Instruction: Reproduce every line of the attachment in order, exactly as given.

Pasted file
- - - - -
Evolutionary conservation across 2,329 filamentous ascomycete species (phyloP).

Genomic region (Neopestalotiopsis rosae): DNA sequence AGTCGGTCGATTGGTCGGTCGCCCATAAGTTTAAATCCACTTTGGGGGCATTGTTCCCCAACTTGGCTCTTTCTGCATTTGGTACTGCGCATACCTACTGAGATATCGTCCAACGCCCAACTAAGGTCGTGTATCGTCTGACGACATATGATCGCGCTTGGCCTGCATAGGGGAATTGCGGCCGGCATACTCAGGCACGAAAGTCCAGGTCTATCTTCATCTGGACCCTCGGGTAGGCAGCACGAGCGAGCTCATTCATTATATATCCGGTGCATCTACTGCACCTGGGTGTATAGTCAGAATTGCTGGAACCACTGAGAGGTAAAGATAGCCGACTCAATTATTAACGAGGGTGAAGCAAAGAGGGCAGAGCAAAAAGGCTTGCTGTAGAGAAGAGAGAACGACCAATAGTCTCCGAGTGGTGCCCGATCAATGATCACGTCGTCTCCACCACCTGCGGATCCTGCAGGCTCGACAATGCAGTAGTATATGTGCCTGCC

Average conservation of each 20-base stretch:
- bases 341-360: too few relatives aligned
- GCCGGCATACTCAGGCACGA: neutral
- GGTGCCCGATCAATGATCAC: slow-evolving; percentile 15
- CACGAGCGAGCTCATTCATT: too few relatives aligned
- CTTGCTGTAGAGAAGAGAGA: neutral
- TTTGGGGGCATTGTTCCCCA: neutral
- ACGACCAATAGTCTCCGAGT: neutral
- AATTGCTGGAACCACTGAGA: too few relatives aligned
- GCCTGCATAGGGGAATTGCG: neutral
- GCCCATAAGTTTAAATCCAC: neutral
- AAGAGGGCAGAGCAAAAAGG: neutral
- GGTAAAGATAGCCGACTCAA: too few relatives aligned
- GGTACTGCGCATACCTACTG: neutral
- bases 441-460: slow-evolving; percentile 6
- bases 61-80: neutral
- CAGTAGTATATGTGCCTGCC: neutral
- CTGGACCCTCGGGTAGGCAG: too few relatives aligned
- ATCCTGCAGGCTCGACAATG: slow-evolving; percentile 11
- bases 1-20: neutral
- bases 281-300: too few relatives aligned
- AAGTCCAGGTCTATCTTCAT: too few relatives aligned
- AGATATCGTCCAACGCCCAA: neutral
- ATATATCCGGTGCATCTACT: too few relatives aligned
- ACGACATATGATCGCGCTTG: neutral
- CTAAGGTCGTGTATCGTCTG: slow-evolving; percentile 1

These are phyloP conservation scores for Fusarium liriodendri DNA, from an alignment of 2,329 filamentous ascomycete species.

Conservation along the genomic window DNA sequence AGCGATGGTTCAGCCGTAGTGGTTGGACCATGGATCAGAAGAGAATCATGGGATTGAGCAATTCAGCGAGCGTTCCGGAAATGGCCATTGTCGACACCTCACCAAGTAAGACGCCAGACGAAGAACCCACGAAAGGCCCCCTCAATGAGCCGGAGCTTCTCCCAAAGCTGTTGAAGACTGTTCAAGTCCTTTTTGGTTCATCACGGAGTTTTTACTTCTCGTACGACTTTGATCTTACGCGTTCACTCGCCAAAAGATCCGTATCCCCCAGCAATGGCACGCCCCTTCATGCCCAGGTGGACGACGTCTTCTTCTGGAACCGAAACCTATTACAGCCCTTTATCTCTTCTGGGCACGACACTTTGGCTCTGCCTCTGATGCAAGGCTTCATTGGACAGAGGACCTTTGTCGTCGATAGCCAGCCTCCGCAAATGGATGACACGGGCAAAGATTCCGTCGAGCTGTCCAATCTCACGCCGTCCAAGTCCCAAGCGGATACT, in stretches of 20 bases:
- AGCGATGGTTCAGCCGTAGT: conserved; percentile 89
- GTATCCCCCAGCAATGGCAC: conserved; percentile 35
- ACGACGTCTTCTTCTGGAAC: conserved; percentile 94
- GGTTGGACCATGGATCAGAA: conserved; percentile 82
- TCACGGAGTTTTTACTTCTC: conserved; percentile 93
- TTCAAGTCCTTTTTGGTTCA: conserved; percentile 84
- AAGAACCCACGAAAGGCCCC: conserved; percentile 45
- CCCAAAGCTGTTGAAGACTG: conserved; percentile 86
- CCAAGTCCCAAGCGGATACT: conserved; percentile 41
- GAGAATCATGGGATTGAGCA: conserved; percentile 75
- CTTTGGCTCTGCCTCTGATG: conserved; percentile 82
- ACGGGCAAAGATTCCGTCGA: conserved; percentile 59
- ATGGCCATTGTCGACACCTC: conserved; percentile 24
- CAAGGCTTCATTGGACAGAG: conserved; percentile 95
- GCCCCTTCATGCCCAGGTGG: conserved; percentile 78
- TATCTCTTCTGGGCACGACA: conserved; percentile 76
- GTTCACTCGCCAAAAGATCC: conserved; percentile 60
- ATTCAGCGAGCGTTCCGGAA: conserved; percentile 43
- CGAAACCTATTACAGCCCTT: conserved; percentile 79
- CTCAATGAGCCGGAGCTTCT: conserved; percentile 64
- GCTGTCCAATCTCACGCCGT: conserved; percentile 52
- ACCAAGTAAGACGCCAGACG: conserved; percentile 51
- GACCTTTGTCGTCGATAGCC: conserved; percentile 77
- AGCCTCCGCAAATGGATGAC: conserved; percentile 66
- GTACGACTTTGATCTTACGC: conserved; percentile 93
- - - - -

Evolutionary conservation across 2,329 filamentous ascomycete species (phyloP).

Genomic region (Neopestalotiopsis rosae): DNA sequence AGTCGGTCGATTGGTCGGTCGCCCATAAGTTTAAATCCACTTTGGGGGCATTGTTCCCCAACTTGGCTCTTTCTGCATTTGGTACTGCGCATACCTACTGAGATATCGTCCAACGCCCAACTAAGGTCGTGTATCGTCTGACGACATATGATCGCGCTTGGCCTGCATAGGGGAATTGCGGCCGGCATACTCAGGCACGAAAGTCCAGGTCTATCTTCATCTGGACCCTCGGGTAGGCAGCACGAGCGAGCTCATTCATTATATATCCGGTGCATCTACTGCACCTGGGTGTATAGTCAGAATTGCTGGAACCACTGAGAGGTAAAGATAGCCGACTCAATTATTAACGAGGGTGAAGCAAAGAGGGCAGAGCAAAAAGGCTTGCTGTAGAGAAGAGAGAACGACCAATAGTCTCCGAGTGGTGCCCGATCAATGATCACGTCGTCTCCACCACCTGCGGATCCTGCAGGCTCGACAATGCAGTAGTATATGTGCCTGCC

Average conservation of each 20-base stretch:
- bases 341-360: too few relatives aligned
- GCCGGCATACTCAGGCACGA: neutral
- GGTGCCCGATCAATGATCAC: slow-evolving; percentile 15
- CACGAGCGAGCTCATTCATT: too few relatives aligned
- CTTGCTGTAGAGAAGAGAGA: neutral
- TTTGGGGGCATTGTTCCCCA: neutral
- ACGACCAATAGTCTCCGAGT: neutral
- AATTGCTGGAACCACTGAGA: too few relatives aligned
- GCCTGCATAGGGGAATTGCG: neutral
- GCCCATAAGTTTAAATCCAC: neutral
- AAGAGGGCAGAGCAAAAAGG: neutral
- GGTAAAGATAGCCGACTCAA: too few relatives aligned
- GGTACTGCGCATACCTACTG: neutral
- bases 441-460: slow-evolving; percentile 6
- bases 61-80: neutral
- CAGTAGTATATGTGCCTGCC: neutral
- CTGGACCCTCGGGTAGGCAG: too few relatives aligned
- ATCCTGCAGGCTCGACAATG: slow-evolving; percentile 11
- bases 1-20: neutral
- bases 281-300: too few relatives aligned
- AAGTCCAGGTCTATCTTCAT: too few relatives aligned
- AGATATCGTCCAACGCCCAA: neutral
- ATATATCCGGTGCATCTACT: too few relatives aligned
- ACGACATATGATCGCGCTTG: neutral
- CTAAGGTCGTGTATCGTCTG: slow-evolving; percentile 1

These are phyloP conservation scores for Fusarium liriodendri DNA, from an alignment of 2,329 filamentous ascomycete species.

Conservation along the genomic window DNA sequence AGCGATGGTTCAGCCGTAGTGGTTGGACCATGGATCAGAAGAGAATCATGGGATTGAGCAATTCAGCGAGCGTTCCGGAAATGGCCATTGTCGACACCTCACCAAGTAAGACGCCAGACGAAGAACCCACGAAAGGCCCCCTCAATGAGCCGGAGCTTCTCCCAAAGCTGTTGAAGACTGTTCAAGTCCTTTTTGGTTCATCACGGAGTTTTTACTTCTCGTACGACTTTGATCTTACGCGTTCACTCGCCAAAAGATCCGTATCCCCCAGCAATGGCACGCCCCTTCATGCCCAGGTGGACGACGTCTTCTTCTGGAACCGAAACCTATTACAGCCCTTTATCTCTTCTGGGCACGACACTTTGGCTCTGCCTCTGATGCAAGGCTTCATTGGACAGAGGACCTTTGTCGTCGATAGCCAGCCTCCGCAAATGGATGACACGGGCAAAGATTCCGTCGAGCTGTCCAATCTCACGCCGTCCAAGTCCCAAGCGGATACT, in stretches of 20 bases:
- AGCGATGGTTCAGCCGTAGT: conserved; percentile 89
- GTATCCCCCAGCAATGGCAC: conserved; percentile 35
- ACGACGTCTTCTTCTGGAAC: conserved; percentile 94
- GGTTGGACCATGGATCAGAA: conserved; percentile 82
- TCACGGAGTTTTTACTTCTC: conserved; percentile 93
- TTCAAGTCCTTTTTGGTTCA: conserved; percentile 84
- AAGAACCCACGAAAGGCCCC: conserved; percentile 45
- CCCAAAGCTGTTGAAGACTG: conserved; percentile 86
- CCAAGTCCCAAGCGGATACT: conserved; percentile 41
- GAGAATCATGGGATTGAGCA: conserved; percentile 75
- CTTTGGCTCTGCCTCTGATG: conserved; percentile 82
- ACGGGCAAAGATTCCGTCGA: conserved; percentile 59
- ATGGCCATTGTCGACACCTC: conserved; percentile 24
- CAAGGCTTCATTGGACAGAG: conserved; percentile 95
- GCCCCTTCATGCCCAGGTGG: conserved; percentile 78
- TATCTCTTCTGGGCACGACA: conserved; percentile 76
- GTTCACTCGCCAAAAGATCC: conserved; percentile 60
- ATTCAGCGAGCGTTCCGGAA: conserved; percentile 43
- CGAAACCTATTACAGCCCTT: conserved; percentile 79
- CTCAATGAGCCGGAGCTTCT: conserved; percentile 64
- GCTGTCCAATCTCACGCCGT: conserved; percentile 52
- ACCAAGTAAGACGCCAGACG: conserved; percentile 51
- GACCTTTGTCGTCGATAGCC: conserved; percentile 77
- AGCCTCCGCAAATGGATGAC: conserved; percentile 66
- GTACGACTTTGATCTTACGC: conserved; percentile 93